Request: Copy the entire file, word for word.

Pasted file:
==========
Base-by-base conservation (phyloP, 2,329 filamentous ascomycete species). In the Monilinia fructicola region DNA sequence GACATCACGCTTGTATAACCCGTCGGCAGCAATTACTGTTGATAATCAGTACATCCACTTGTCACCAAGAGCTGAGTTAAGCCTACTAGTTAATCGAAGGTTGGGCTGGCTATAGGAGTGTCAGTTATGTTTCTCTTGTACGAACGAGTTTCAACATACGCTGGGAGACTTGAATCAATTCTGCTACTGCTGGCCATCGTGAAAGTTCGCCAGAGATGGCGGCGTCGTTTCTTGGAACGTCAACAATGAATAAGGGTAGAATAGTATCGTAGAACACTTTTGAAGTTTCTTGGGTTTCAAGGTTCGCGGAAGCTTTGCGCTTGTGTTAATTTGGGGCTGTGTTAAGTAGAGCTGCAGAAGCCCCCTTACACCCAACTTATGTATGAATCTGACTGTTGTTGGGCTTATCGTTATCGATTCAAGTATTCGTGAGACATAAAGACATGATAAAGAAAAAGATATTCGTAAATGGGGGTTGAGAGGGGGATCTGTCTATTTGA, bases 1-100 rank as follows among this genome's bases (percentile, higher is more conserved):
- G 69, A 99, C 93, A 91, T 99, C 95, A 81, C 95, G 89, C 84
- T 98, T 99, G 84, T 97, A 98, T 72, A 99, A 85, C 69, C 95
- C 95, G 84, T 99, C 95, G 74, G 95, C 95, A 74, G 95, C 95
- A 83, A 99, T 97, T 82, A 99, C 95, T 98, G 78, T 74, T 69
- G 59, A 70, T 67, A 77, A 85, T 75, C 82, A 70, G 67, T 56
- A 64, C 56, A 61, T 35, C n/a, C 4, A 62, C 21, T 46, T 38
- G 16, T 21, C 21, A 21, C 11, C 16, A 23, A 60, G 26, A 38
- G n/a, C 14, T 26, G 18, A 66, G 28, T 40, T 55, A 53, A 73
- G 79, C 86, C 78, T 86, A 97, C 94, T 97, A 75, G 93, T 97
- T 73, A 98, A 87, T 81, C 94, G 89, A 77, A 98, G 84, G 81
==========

Base-by-base conservation (phyloP, 2,329 filamentous ascomycete species). In the Monilinia fructicola region DNA sequence GACATCACGCTTGTATAACCCGTCGGCAGCAATTACTGTTGATAATCAGTACATCCACTTGTCACCAAGAGCTGAGTTAAGCCTACTAGTTAATCGAAGGTTGGGCTGGCTATAGGAGTGTCAGTTATGTTTCTCTTGTACGAACGAGTTTCAACATACGCTGGGAGACTTGAATCAATTCTGCTACTGCTGGCCATCGTGAAAGTTCGCCAGAGATGGCGGCGTCGTTTCTTGGAACGTCAACAATGAATAAGGGTAGAATAGTATCGTAGAACACTTTTGAAGTTTCTTGGGTTTCAAGGTTCGCGGAAGCTTTGCGCTTGTGTTAATTTGGGGCTGTGTTAAGTAGAGCTGCAGAAGCCCCCTTACACCCAACTTATGTATGAATCTGACTGTTGTTGGGCTTATCGTTATCGATTCAAGTATTCGTGAGACATAAAGACATGATAAAGAAAAAGATATTCGTAAATGGGGGTTGAGAGGGGGATCTGTCTATTTGA, bases 1-100 rank as follows among this genome's bases (percentile, higher is more conserved):
- G 69, A 99, C 93, A 91, T 99, C 95, A 81, C 95, G 89, C 84
- T 98, T 99, G 84, T 97, A 98, T 72, A 99, A 85, C 69, C 95
- C 95, G 84, T 99, C 95, G 74, G 95, C 95, A 74, G 95, C 95
- A 83, A 99, T 97, T 82, A 99, C 95, T 98, G 78, T 74, T 69
- G 59, A 70, T 67, A 77, A 85, T 75, C 82, A 70, G 67, T 56
- A 64, C 56, A 61, T 35, C n/a, C 4, A 62, C 21, T 46, T 38
- G 16, T 21, C 21, A 21, C 11, C 16, A 23, A 60, G 26, A 38
- G n/a, C 14, T 26, G 18, A 66, G 28, T 40, T 55, A 53, A 73
- G 79, C 86, C 78, T 86, A 97, C 94, T 97, A 75, G 93, T 97
- T 73, A 98, A 87, T 81, C 94, G 89, A 77, A 98, G 84, G 81